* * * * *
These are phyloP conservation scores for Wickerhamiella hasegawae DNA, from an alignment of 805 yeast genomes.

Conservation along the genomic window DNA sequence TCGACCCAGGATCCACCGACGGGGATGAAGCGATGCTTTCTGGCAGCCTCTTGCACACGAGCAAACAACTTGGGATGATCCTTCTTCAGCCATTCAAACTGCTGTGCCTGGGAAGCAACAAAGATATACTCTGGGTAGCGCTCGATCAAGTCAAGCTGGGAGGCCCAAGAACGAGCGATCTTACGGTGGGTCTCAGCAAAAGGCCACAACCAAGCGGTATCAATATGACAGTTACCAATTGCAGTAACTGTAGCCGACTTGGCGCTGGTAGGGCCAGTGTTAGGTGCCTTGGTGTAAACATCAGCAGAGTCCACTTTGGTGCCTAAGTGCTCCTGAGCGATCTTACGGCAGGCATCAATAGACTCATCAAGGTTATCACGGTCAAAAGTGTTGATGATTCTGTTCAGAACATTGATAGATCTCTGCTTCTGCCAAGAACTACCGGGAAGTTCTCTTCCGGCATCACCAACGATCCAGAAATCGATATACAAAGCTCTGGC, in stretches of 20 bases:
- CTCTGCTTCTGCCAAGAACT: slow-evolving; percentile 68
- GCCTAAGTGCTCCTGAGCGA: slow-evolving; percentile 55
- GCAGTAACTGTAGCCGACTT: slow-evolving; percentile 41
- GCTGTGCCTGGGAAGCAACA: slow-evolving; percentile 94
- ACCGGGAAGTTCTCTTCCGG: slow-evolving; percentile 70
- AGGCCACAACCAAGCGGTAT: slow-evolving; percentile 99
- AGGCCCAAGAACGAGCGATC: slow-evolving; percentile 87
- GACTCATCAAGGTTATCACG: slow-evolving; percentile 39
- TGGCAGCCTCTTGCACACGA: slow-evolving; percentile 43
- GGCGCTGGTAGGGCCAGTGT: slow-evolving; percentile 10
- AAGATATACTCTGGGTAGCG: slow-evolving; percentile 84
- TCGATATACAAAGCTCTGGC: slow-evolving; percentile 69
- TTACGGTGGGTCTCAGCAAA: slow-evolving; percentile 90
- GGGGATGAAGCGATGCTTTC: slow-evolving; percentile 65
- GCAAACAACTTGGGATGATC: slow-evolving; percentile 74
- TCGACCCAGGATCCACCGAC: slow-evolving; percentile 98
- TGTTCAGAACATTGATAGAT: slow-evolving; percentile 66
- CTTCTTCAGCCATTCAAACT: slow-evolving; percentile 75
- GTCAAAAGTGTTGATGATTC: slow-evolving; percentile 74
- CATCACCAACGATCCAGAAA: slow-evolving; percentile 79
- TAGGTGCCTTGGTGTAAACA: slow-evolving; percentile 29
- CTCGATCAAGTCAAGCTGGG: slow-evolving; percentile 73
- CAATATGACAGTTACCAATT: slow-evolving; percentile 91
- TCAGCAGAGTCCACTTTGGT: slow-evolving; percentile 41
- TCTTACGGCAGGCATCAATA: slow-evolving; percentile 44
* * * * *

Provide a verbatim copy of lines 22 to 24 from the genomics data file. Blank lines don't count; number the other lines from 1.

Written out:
- CATCACCAACGATCCAGAAA: slow-evolving; percentile 79
- TAGGTGCCTTGGTGTAAACA: slow-evolving; percentile 29
- CTCGATCAAGTCAAGCTGGG: slow-evolving; percentile 73